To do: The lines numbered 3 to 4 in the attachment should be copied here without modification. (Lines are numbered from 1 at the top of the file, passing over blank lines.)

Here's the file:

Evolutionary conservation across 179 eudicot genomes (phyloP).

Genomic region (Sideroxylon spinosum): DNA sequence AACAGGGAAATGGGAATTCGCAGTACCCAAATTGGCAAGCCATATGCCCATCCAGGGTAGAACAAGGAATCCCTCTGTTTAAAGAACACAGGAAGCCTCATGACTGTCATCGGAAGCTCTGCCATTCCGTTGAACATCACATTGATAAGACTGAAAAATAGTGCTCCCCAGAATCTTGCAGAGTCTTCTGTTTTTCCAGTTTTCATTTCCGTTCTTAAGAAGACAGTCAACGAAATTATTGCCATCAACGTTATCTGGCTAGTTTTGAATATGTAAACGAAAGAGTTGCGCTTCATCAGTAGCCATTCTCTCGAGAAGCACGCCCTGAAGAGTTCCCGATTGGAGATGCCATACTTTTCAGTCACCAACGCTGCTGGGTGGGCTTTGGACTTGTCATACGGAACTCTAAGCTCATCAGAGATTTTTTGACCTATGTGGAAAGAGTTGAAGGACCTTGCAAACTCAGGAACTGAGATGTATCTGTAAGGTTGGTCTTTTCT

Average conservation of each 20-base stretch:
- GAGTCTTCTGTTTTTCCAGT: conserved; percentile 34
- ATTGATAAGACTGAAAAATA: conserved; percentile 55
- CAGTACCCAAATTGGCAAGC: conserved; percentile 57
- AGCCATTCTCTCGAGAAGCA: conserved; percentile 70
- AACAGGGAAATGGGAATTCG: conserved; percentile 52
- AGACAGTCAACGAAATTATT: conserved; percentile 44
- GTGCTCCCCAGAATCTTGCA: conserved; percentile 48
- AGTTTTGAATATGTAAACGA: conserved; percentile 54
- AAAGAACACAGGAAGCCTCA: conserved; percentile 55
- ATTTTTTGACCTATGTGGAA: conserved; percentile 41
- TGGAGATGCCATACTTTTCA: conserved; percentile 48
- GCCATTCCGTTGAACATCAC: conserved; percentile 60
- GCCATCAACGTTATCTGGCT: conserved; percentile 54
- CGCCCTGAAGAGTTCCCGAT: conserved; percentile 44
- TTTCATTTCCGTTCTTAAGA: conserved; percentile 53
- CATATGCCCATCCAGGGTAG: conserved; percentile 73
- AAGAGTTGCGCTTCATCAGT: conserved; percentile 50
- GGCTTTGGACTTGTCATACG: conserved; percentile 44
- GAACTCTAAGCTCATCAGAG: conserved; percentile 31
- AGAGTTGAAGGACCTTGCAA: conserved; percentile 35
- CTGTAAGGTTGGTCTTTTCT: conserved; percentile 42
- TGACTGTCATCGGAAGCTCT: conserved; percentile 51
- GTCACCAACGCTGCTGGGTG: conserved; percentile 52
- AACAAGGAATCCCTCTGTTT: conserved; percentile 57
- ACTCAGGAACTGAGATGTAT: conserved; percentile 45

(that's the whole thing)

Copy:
Average conservation of each 20-base stretch:
- GAGTCTTCTGTTTTTCCAGT: conserved; percentile 34